Also, I realize several of those are pseudo-grains, but they are still generally grouped in the whole grain category.
While some people might think all grains are alike and taste/act alike, these thoughts could not be further from the truth.
Why To Buy Whole Grains?
I always suggest looking locally first. When we moved to Idaho, I found several farms in our state to purchase from and others in states nearby. If you cannot find any local, let me give you a few suggestions for purchasing online.
- Bluebird Grain Farms– I have ordered einkorn, rye, and farro from them. All products have been amazing.
- Azure Standard– This is where I buy a bilk of my grains now. They carry most grains at a decent price. Check your area for drop off locations.
- Barton Springs Mill– this is a fairly recent discovery for me. They grow some cool heritage grains that are a little harder to find. Their grains have been awesome so far.
- Einkorn Farm– This is a Idaho farm that I order most of my einkorn from. I love their grain!
- Farm Fresh Wheat– I have been using them excusively for my soft winter wheat for the last few years. This is the wheat I use for all my cookies, cakes, etc.
My Top 5 Favorite Grains For Cooking
I have tried just about every grain there is out there, let me share my favorites with you.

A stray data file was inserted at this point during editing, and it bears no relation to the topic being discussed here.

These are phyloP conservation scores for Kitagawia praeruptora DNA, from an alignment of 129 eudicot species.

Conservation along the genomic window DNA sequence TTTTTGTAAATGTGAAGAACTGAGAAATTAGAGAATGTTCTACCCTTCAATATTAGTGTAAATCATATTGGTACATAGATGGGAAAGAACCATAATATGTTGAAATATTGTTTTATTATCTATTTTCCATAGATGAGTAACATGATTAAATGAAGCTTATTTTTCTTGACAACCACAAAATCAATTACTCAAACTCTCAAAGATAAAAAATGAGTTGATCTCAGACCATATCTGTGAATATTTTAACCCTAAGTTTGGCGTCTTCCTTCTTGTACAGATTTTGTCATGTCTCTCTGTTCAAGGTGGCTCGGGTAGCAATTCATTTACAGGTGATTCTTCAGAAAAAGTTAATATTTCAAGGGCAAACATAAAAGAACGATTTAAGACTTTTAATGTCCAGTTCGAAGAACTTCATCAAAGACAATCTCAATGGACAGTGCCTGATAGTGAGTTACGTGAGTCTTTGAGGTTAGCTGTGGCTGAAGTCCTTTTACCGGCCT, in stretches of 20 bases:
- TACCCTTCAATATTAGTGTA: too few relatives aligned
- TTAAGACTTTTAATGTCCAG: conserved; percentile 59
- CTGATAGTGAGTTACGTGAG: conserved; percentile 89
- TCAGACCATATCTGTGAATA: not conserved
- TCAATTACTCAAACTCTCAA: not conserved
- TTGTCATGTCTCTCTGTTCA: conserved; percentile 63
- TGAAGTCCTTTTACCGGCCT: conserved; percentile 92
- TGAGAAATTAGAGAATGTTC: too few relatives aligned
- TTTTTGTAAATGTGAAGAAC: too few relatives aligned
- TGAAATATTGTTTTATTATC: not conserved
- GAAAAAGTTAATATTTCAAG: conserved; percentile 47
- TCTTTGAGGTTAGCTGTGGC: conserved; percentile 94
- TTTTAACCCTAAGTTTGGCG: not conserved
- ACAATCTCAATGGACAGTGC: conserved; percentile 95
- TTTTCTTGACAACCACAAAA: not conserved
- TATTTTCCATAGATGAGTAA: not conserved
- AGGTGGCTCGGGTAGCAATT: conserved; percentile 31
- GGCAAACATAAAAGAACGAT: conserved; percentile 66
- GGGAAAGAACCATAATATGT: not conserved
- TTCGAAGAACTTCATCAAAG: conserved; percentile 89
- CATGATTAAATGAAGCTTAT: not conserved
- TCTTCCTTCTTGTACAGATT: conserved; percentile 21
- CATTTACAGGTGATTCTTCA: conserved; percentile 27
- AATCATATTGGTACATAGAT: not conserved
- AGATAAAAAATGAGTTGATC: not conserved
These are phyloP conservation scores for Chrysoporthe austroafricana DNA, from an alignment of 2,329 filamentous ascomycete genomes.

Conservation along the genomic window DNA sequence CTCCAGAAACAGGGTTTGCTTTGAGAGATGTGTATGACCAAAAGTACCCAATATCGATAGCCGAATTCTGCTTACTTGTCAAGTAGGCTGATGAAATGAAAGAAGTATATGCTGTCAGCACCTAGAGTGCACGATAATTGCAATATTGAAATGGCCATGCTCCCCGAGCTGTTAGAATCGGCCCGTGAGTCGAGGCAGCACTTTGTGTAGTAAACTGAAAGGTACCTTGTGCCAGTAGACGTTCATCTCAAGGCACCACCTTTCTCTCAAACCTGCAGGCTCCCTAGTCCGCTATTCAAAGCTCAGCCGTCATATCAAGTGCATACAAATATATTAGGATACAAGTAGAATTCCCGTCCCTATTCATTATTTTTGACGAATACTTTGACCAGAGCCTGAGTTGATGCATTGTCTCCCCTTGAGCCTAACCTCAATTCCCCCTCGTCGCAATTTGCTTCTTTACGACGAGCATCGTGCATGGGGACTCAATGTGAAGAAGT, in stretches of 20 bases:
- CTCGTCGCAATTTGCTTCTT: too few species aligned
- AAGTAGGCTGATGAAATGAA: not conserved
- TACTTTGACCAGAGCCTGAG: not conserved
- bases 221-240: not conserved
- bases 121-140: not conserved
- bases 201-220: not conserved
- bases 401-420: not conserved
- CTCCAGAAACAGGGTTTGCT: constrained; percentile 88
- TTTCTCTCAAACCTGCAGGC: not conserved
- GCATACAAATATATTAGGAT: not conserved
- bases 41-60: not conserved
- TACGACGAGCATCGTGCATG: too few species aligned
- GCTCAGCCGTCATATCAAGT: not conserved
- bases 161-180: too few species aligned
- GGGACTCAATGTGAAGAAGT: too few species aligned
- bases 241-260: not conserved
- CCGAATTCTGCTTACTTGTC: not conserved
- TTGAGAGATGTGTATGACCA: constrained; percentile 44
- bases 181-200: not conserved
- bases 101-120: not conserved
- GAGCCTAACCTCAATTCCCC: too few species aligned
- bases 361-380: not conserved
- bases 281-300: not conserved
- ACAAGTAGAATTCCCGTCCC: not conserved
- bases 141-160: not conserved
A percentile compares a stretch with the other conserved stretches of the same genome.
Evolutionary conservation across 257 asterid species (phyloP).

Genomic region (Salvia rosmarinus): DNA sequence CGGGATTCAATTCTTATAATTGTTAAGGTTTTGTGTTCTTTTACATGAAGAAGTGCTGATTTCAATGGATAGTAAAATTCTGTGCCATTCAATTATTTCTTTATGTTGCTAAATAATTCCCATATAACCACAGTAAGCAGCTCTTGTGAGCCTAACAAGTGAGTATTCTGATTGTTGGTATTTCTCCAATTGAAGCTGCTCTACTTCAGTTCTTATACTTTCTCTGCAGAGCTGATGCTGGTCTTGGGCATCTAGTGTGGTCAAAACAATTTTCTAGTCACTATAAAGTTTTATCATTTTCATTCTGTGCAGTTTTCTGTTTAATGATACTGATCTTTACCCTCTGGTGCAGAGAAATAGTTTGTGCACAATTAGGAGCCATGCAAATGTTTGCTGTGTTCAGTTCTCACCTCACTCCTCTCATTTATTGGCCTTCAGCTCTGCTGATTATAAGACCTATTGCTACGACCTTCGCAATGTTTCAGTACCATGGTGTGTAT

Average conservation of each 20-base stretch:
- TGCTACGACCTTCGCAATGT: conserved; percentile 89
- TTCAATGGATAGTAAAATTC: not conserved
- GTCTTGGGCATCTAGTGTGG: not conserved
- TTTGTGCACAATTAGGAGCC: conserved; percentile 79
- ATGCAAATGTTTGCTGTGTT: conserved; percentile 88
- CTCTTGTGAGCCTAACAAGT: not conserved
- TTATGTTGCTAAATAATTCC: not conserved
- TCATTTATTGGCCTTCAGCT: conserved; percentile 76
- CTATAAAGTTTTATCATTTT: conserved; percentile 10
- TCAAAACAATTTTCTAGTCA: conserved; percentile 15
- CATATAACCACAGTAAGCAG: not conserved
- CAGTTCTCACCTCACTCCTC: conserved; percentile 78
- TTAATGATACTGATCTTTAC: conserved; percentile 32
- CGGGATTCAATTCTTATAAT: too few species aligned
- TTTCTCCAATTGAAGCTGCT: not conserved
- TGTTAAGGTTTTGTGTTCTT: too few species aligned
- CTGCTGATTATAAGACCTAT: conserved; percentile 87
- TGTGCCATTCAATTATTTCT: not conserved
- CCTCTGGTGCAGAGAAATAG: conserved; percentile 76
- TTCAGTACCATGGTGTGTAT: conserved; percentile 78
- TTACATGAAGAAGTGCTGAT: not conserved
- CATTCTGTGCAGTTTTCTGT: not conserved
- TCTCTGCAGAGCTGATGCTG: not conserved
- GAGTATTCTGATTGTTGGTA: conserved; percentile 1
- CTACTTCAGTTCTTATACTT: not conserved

- Einkorn– This is by far my favorite grain to use for cooking. It is an ancient grain that is currently making a comeback and I am glad to see this happen. They actually think this was the first wheat known and used by man. It is a smaller grain, with a milder flavor. I use this often in my buddha bowls. It also serves really well anywhere you would use rice.
- Oat Groats– This is a gluten-free grain that is also a mild flavor. Oat groats are the whole oat. Most of us are used to eating quick, rolled, or steel-cut oats. I think that is what makes this grain so great, we are already used to the oat flavor.
- Farro– Just to be clear, farro actually identifies 3 grains depending on where you live- spelt, emmer, and farro. I love them all and they are all really great grains to use for cooking. These are all ancient grains as well.
- Kamut– Also known as Khorsan. It is another ancient grain. This grain is really long though, almost twice the length of your average wheat grain.
- Barley– This is a really common grain and chances are good you have used this one before. One of the things that make barley so unique it is adaptable to many climates. That means it can be grown just about anywhere and it is very easily accessible.
What Is The Quickest Way To Cook Grains?
I used to always cook my grains on the stove, making sure I planned ahead as it would take so long. Then a few years ago I discovered pressure cooking for my grains. You guys…it is so much easier!!
If you don’t have a pressure cooker, let me recommend the Instant Pot. I only have the 6-quart, we are only a family of 4, so it is perfect for us. This appliance has everything we need and this is not an advertisement. It is just the best!
Using the pressure cooker for cooking grains cuts the cooking time almost in half. Once you try it you will be hooked.